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Reading the Decree
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Table of Contents

Contents; Acknowledgments; Abbreviations; Chapter 1: Calvin, Barth, and Christocentrism; Introduction; 1. Christ and election; 1.1 A theological distinction; 2. Exegesis and election; 2.2 A hermeneutical distinction; 3. On comparing Calvin and Barth; 4. Plan of the present study; Chapter 2: Christology and Election; Introduction; 1. Jesus Christ as the Subject of Election; 1.1. Christ as author; 1.2. The trinitarian basis of election in Calvin; 1.3. Christ as electing God; 1.4. The trinitarian basis of election in Barth; 2. Jesus Christ as the Object of Election; 2.1. Christ as the Mediator of election itself; 2.2. Christ as the Mediator of salvation flowing from election; 2.3. Christ as elected man; Conclusion: Trinity and Election; Chapter 3: Community and Election; Introduction; 1. Calvin on Israel and the church; 2. Barth on the community; 3. Romans 9:1-23; 4. Romans 9:24-11:36; Conclusion: Covenant and Election; Chapter 4: Hermeneutics and Election; Introduction; 1. The hermeneutics of election in Calvin; 1.1. The location of Christology; 1.2. The location of election; 1.3. Christology and election; 1.4. Christology and revelation; 2. The hermeneutics of election in Barth; 2.1. Election and Epistemology; 2.2. Scripture as witness to revelation; 2.3. Jesus Christ: Scripture's object and content; 2.4. Mediatio: Scripture's parts and Scripture's whole; Conclusion: Revelation and Election; Conclusions; Bibliography.

About the Author

Francis Watson is Professor in the Department of Theology and Religion, University of Durham and was formerly a holder of the Kirby Laing Chair of New Testament Exegesis in the University of Aberdeen (1999-2007), as well as a Reader in Biblical Theology, King's College London. Previous publications include: Paul, Judaism and the Gentiles, Text, Church and World, Text and Truth and Agape, Eros, Gender. David Gibson is Assistant Minister at High Church Hilton, Aberdeen. He studied theology at Nottingham University and King's College London, and completed a doctorate at the University of Aberdeen.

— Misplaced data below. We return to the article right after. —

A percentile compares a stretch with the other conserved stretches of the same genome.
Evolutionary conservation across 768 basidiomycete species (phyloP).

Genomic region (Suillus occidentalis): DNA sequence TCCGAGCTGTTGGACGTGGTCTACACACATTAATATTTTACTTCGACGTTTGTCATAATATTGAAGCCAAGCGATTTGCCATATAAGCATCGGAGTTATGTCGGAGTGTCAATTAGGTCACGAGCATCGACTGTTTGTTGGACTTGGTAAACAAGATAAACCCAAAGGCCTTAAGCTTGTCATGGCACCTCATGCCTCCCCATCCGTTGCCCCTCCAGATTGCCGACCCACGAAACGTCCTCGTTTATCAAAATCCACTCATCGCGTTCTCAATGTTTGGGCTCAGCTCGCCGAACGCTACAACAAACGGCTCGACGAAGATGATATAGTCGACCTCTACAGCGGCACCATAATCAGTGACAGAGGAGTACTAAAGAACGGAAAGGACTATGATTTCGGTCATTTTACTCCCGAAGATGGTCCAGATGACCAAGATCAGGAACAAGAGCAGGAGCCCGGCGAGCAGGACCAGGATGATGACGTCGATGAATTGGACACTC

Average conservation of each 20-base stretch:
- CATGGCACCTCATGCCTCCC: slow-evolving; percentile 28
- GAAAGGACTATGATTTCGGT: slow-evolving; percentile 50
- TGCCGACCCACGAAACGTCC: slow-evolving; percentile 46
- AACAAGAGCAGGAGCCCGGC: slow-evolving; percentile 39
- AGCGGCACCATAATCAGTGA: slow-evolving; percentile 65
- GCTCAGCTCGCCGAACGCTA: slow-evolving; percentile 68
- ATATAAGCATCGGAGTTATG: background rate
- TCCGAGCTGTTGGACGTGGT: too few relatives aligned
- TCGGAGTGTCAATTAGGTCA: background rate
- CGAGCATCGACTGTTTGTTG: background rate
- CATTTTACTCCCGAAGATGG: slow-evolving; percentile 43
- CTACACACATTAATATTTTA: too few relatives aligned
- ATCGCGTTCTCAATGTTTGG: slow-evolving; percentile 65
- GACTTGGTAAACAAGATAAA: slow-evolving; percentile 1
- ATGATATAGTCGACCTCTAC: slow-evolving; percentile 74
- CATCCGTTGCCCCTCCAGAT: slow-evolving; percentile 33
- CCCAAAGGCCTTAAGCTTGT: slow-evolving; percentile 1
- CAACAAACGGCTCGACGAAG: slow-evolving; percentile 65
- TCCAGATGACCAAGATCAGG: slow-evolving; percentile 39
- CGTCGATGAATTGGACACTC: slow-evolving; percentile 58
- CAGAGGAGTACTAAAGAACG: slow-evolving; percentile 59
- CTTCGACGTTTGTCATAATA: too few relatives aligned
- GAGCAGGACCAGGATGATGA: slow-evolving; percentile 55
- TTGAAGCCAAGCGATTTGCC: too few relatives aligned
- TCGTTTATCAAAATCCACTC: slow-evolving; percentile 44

Reviews

'Dr Gibson's exploration of the complex of issues that arises in the theological intersection of Christology, election and Scripture in Calvin and Barth is deft and dear, and painstaking and fair. The way in which he approaches his task, by fashioning illuminating methodological tools to interrogate the two theologians, is very well done. The result is a fascinating and valuable study.' - Paul Helm, Regents College, Vancouver, Canada 'Debates about the future of Reformed theology often tend to focus on the nature of the legacy of two men in particular: John Calvin and Karl Barth. Much ink has been spilled in examining the theological, social, intellectual, cultural, and even psychological backgrounds of these two men as a means of establishing their respective significance; but, in this work, David Gibson addresses these matters via a close study of their exegesis as a means of establishing just how faithful each was to their own stated scripture principle. Gibson's work represents a constructive and insightful development of contemporary discussion of the nature of Reformed theology.' -- Carl R. Trueman, Westminster Theological Seminary, Philadelphia, USA 'For those who deplore the "dumbing- down" of so much Christian publishing nowadays, this volume will offer a refreshing change' Churchman, Sept. 2010 'There is much to commend about Gibson's study. He offers the reader a clear, careful and fair reading of Calvin and Barth... He is refreshingly appreciative of the ways in which the connections and motifs internal to Barth's own thought are deeply indebted to the Reform tradition, and particularly to Calvin... this study deserves a wide reading, and will be of particular interest to Calvin and Barth scholars.' Journal of Theological Studies This rewarding study is a model of theology which is systematic in the best sense: it perceptively illumines the coherence of doctrine, and it does so through analysis of two towering figures in the Reformed tradition. Its most valuable contribution, however, is the care with which it examines the exegetical decisions which attend these doctrinal formulations. -Journal of Reformed Theology 4

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